The girls were easier to teach in the sense that you just told them to balance the connection they got from me,

'If I hold a pound of sugar, you've got to give me the same wieght back, when you start to get really good, you can put the wieght right down to ounces, but for now just imagine we are both holding the same bag of sugar." That worked quite well.

The guys are in their teens and twenties so dancing with them was not an option. so I got round it by getting the connection right with the female partner that getting the girll to tell the guy exactly what was different about the way I held her and the way her novice partner held her.  I actually went down a line doing it with each partnership.

I have to say it wasn't my original idea because I had been shown this way of teaching 'frame' (independently) in both Modern Jive and WCS, it just surprises me I've never encountered it in Ballroom
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drj
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« Reply #24 on: January 11, 2010, 06:53:26 PM »

Interesting points about 'frame' drg as before Christmas I was doing 'dance dummy' for a group of novices, both male and female. They had all been dancing for months but none of them had any idea about 'frame' or as we refer to it obliquly in Swing - connection.

The girls were easier to teach in the sense that you just told them to balance the connection they got from me,

'If I hold a pound of sugar, you've got to give me the same wieght back, when you start to get really good, you can put the wieght right down to ounces, but for now just imagine we are both holding the same bag of sugar." That worked quite well.

I have to say it wasn't my original idea because I had been shown this way of teaching 'frame' (independently) in both Modern Jive and WCS, it just surprises me I've never encountered it in Ballroom

You haven't encountered it in ballroom b/c it does not teach frame. Frame and connection are different, not oblique references to each other. The pound of sugar image works for connection beautifully, but it doesn't do anything for frame, ime. I encountered it when my instructor was valiantly trying to teach me WCS, back when I was a complete and utter newbie and had not a clue that such things as frame and connection existed and were desirable. The poor man is still working on my frame Sad but I'm doing OK at connection.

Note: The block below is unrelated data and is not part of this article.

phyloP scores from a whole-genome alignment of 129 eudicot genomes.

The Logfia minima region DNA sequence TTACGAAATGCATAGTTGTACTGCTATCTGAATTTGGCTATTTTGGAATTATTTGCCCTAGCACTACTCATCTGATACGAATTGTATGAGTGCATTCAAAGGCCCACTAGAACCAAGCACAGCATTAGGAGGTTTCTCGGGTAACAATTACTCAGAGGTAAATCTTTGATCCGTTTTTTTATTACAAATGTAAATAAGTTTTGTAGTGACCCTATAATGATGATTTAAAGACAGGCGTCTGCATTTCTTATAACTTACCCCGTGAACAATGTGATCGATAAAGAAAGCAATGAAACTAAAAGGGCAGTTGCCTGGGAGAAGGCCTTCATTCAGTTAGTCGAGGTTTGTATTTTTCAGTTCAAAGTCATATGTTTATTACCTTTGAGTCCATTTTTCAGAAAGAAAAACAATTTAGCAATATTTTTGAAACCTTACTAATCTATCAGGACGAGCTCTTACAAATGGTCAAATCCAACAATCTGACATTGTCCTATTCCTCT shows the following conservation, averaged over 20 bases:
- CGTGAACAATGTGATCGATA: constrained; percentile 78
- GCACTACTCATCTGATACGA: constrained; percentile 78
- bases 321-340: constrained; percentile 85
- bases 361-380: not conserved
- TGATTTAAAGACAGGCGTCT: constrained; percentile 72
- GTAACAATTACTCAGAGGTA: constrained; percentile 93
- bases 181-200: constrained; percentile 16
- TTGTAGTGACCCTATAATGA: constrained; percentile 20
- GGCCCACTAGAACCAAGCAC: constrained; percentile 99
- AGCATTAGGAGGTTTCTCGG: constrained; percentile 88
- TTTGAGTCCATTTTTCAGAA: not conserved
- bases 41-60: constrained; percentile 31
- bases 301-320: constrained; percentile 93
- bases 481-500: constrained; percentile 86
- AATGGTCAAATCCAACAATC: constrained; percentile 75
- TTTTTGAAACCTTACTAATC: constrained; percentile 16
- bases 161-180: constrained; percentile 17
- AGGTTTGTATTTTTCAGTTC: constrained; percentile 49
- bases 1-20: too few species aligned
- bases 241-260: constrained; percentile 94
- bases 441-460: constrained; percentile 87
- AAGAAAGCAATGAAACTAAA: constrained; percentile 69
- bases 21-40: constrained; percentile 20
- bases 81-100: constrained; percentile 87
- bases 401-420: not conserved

I somehow feel Elise is about to make a thread...
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ancora imparo
cornutt
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« Reply #25 on: January 11, 2010, 08:00:13 PM »



Should I give something different? Try to introduce frame to a man who does not ask for it, for instance?

Well, consider that they may have grown accustomed to follows who don't give them any frame.  And some of those follows may not be giving them frame because they've been dancing with other leads who don't give them frame, and obviously it becomes a downward spiral.  So when you encounter a new partner, give 'em a good frame and just see what happens.  Of course, if you dance with a partner who never gives you any frame, then don't knock yourself out trying to push that wet noodle uphill.  They aren't paying you enough to instruct them.

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drj
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« Reply #26 on: January 11, 2010, 08:48:49 PM »


 Of course, if you dance with a partner who never gives you any frame, then don't knock yourself out trying to push that wet noodle uphill.  They aren't paying you enough to instruct them.



LOL thanks for the advice.  Grin
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ancora imparo
catsmeow
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« Reply #27 on: January 11, 2010, 08:57:26 PM »

am I reading this right?  the better the frame the dreamier the dance? I dont look for frame at a social dance. come to think of it, I have a terrible frame but I am working on it.
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elisedance
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« Reply #28 on: January 11, 2010, 08:58:43 PM »

Interesting points about 'frame' drg as before Christmas I was doing 'dance dummy' for a group of novices, both male and female. They had all been dancing for months but none of them had any idea about 'frame' or as we refer to it obliquly in Swing - connection.

The girls were easier to teach in the sense that you just told them to balance the connection they got from me,

'If I hold a pound of sugar, you've got to give me the same wieght back, when you start to get really good, you can put the wieght right down to ounces, but for now just imagine we are both holding the same bag of sugar." That worked quite well.

I have to say it wasn't my original idea because I had been shown this way of teaching 'frame' (independently) in both Modern Jive and WCS, it just surprises me I've never encountered it in Ballroom

You haven't encountered it in ballroom b/c it does not teach frame. Frame and connection are different, not oblique references to each other. The pound of sugar image works for connection beautifully, but it doesn't do anything for frame, ime. I encountered it when my instructor was valiantly trying to teach me WCS, back when I was a complete and utter newbie and had not a clue that such things as frame and connection existed and were desirable. The poor man is still working on my frame Sad but I'm doing OK at connection.

I somehow feel Elise is about to make a thread...

Cheesy

why doesn't drj? Roll Eyes
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If you must leave the house, go build a home...

The limit of your love is also the limit of your art...
cornutt
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« Reply #29 on: January 11, 2010, 10:34:19 PM »

am I reading this right?  the better the frame the dreamier the dance? I dont look for frame at a social dance. come to think of it, I have a terrible frame but I am working on it.

Er... this hits me the wrong way, a bit.  I think I get what you meant, but it comes across reading to me like social dancing should be "anything goes" as far as technique.  My own take is that just because it's a social dance does not excuse me doing a half-@$$ed job of it.  Dancing's not much fun if we're just plodding around.  I may not be dancing with full-up comp technique, but I'm still going to try to make it a good dance.